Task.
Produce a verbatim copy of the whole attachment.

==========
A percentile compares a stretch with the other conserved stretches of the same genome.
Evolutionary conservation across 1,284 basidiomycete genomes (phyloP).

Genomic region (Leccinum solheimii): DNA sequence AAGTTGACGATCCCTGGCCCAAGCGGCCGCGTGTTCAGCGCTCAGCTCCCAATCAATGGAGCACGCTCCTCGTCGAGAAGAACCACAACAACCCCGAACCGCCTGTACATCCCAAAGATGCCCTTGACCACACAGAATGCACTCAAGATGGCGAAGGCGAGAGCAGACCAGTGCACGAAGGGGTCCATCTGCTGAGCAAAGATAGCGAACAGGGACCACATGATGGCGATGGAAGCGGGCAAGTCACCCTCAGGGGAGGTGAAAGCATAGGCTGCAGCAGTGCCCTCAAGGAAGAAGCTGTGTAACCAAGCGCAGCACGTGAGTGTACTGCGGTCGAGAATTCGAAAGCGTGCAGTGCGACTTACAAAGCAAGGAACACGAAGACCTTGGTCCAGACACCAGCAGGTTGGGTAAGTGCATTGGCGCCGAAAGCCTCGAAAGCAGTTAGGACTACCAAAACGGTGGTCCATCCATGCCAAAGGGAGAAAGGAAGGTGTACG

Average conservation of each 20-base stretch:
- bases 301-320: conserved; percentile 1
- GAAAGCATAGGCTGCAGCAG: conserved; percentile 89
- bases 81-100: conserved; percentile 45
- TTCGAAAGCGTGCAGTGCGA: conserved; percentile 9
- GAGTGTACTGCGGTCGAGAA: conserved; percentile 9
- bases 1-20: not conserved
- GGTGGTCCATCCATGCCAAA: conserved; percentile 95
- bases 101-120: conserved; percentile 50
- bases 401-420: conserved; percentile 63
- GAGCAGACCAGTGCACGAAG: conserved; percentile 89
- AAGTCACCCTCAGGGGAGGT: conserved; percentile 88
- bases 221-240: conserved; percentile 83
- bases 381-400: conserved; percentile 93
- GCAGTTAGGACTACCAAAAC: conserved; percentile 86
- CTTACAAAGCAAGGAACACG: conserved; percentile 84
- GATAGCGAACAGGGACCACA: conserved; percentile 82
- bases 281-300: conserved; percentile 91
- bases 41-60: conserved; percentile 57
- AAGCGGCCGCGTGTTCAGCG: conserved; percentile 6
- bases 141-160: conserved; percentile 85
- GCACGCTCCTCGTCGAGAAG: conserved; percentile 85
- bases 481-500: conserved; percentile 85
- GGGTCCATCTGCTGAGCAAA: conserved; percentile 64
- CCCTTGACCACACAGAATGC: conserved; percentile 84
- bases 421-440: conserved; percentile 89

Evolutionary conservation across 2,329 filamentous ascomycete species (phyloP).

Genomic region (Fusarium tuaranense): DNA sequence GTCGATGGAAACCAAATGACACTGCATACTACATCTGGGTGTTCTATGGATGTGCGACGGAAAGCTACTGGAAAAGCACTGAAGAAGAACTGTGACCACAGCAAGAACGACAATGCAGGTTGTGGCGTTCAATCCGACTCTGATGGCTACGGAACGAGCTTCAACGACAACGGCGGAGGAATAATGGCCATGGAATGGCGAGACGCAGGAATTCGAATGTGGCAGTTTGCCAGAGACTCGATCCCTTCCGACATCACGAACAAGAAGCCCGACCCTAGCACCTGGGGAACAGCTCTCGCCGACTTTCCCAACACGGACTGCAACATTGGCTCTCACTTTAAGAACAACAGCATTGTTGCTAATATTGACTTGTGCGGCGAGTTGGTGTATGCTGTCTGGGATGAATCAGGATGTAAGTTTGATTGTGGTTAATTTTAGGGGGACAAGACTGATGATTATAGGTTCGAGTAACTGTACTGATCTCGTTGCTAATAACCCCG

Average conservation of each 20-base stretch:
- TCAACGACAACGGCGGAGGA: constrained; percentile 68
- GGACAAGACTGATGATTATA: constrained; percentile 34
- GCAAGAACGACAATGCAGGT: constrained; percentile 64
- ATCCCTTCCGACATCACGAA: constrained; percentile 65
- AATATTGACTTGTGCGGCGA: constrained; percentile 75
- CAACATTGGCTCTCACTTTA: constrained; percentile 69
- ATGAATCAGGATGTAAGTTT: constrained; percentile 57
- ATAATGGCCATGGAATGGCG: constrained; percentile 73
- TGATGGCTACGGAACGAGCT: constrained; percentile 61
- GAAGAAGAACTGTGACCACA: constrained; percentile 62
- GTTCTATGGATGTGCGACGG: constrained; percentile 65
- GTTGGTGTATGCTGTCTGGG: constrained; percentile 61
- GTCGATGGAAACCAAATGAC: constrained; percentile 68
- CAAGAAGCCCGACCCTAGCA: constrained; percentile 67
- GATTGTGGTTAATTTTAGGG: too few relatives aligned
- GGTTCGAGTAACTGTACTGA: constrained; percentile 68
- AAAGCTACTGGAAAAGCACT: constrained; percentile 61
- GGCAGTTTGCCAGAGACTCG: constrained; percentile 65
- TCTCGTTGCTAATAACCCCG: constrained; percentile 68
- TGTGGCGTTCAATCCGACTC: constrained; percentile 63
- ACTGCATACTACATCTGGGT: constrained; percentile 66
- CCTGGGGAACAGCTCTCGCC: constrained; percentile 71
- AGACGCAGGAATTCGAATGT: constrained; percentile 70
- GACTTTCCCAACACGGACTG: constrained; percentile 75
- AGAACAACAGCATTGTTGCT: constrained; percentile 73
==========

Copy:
A percentile compares a stretch with the other conserved stretches of the same genome.
Evolutionary conservation across 1,284 basidiomycete genomes (phyloP).

Genomic region (Leccinum solheimii): DNA sequence AAGTTGACGATCCCTGGCCCAAGCGGCCGCGTGTTCAGCGCTCAGCTCCCAATCAATGGAGCACGCTCCTCGTCGAGAAGAACCACAACAACCCCGAACCGCCTGTACATCCCAAAGATGCCCTTGACCACACAGAATGCACTCAAGATGGCGAAGGCGAGAGCAGACCAGTGCACGAAGGGGTCCATCTGCTGAGCAAAGATAGCGAACAGGGACCACATGATGGCGATGGAAGCGGGCAAGTCACCCTCAGGGGAGGTGAAAGCATAGGCTGCAGCAGTGCCCTCAAGGAAGAAGCTGTGTAACCAAGCGCAGCACGTGAGTGTACTGCGGTCGAGAATTCGAAAGCGTGCAGTGCGACTTACAAAGCAAGGAACACGAAGACCTTGGTCCAGACACCAGCAGGTTGGGTAAGTGCATTGGCGCCGAAAGCCTCGAAAGCAGTTAGGACTACCAAAACGGTGGTCCATCCATGCCAAAGGGAGAAAGGAAGGTGTACG

Average conservation of each 20-base stretch:
- bases 301-320: conserved; percentile 1
- GAAAGCATAGGCTGCAGCAG: conserved; percentile 89
- bases 81-100: conserved; percentile 45
- TTCGAAAGCGTGCAGTGCGA: conserved; percentile 9
- GAGTGTACTGCGGTCGAGAA: conserved; percentile 9
- bases 1-20: not conserved
- GGTGGTCCATCCATGCCAAA: conserved; percentile 95
- bases 101-120: conserved; percentile 50
- bases 401-420: conserved; percentile 63
- GAGCAGACCAGTGCACGAAG: conserved; percentile 89
- AAGTCACCCTCAGGGGAGGT: conserved; percentile 88
- bases 221-240: conserved; percentile 83
- bases 381-400: conserved; percentile 93
- GCAGTTAGGACTACCAAAAC: conserved; percentile 86
- CTTACAAAGCAAGGAACACG: conserved; percentile 84
- GATAGCGAACAGGGACCACA: conserved; percentile 82
- bases 281-300: conserved; percentile 91
- bases 41-60: conserved; percentile 57
- AAGCGGCCGCGTGTTCAGCG: conserved; percentile 6
- bases 141-160: conserved; percentile 85
- GCACGCTCCTCGTCGAGAAG: conserved; percentile 85
- bases 481-500: conserved; percentile 85
- GGGTCCATCTGCTGAGCAAA: conserved; percentile 64
- CCCTTGACCACACAGAATGC: conserved; percentile 84
- bases 421-440: conserved; percentile 89

Evolutionary conservation across 2,329 filamentous ascomycete species (phyloP).

Genomic region (Fusarium tuaranense): DNA sequence GTCGATGGAAACCAAATGACACTGCATACTACATCTGGGTGTTCTATGGATGTGCGACGGAAAGCTACTGGAAAAGCACTGAAGAAGAACTGTGACCACAGCAAGAACGACAATGCAGGTTGTGGCGTTCAATCCGACTCTGATGGCTACGGAACGAGCTTCAACGACAACGGCGGAGGAATAATGGCCATGGAATGGCGAGACGCAGGAATTCGAATGTGGCAGTTTGCCAGAGACTCGATCCCTTCCGACATCACGAACAAGAAGCCCGACCCTAGCACCTGGGGAACAGCTCTCGCCGACTTTCCCAACACGGACTGCAACATTGGCTCTCACTTTAAGAACAACAGCATTGTTGCTAATATTGACTTGTGCGGCGAGTTGGTGTATGCTGTCTGGGATGAATCAGGATGTAAGTTTGATTGTGGTTAATTTTAGGGGGACAAGACTGATGATTATAGGTTCGAGTAACTGTACTGATCTCGTTGCTAATAACCCCG

Average conservation of each 20-base stretch:
- TCAACGACAACGGCGGAGGA: constrained; percentile 68
- GGACAAGACTGATGATTATA: constrained; percentile 34
- GCAAGAACGACAATGCAGGT: constrained; percentile 64
- ATCCCTTCCGACATCACGAA: constrained; percentile 65
- AATATTGACTTGTGCGGCGA: constrained; percentile 75
- CAACATTGGCTCTCACTTTA: constrained; percentile 69
- ATGAATCAGGATGTAAGTTT: constrained; percentile 57
- ATAATGGCCATGGAATGGCG: constrained; percentile 73
- TGATGGCTACGGAACGAGCT: constrained; percentile 61
- GAAGAAGAACTGTGACCACA: constrained; percentile 62
- GTTCTATGGATGTGCGACGG: constrained; percentile 65
- GTTGGTGTATGCTGTCTGGG: constrained; percentile 61
- GTCGATGGAAACCAAATGAC: constrained; percentile 68
- CAAGAAGCCCGACCCTAGCA: constrained; percentile 67
- GATTGTGGTTAATTTTAGGG: too few relatives aligned
- GGTTCGAGTAACTGTACTGA: constrained; percentile 68
- AAAGCTACTGGAAAAGCACT: constrained; percentile 61
- GGCAGTTTGCCAGAGACTCG: constrained; percentile 65
- TCTCGTTGCTAATAACCCCG: constrained; percentile 68
- TGTGGCGTTCAATCCGACTC: constrained; percentile 63
- ACTGCATACTACATCTGGGT: constrained; percentile 66
- CCTGGGGAACAGCTCTCGCC: constrained; percentile 71
- AGACGCAGGAATTCGAATGT: constrained; percentile 70
- GACTTTCCCAACACGGACTG: constrained; percentile 75
- AGAACAACAGCATTGTTGCT: constrained; percentile 73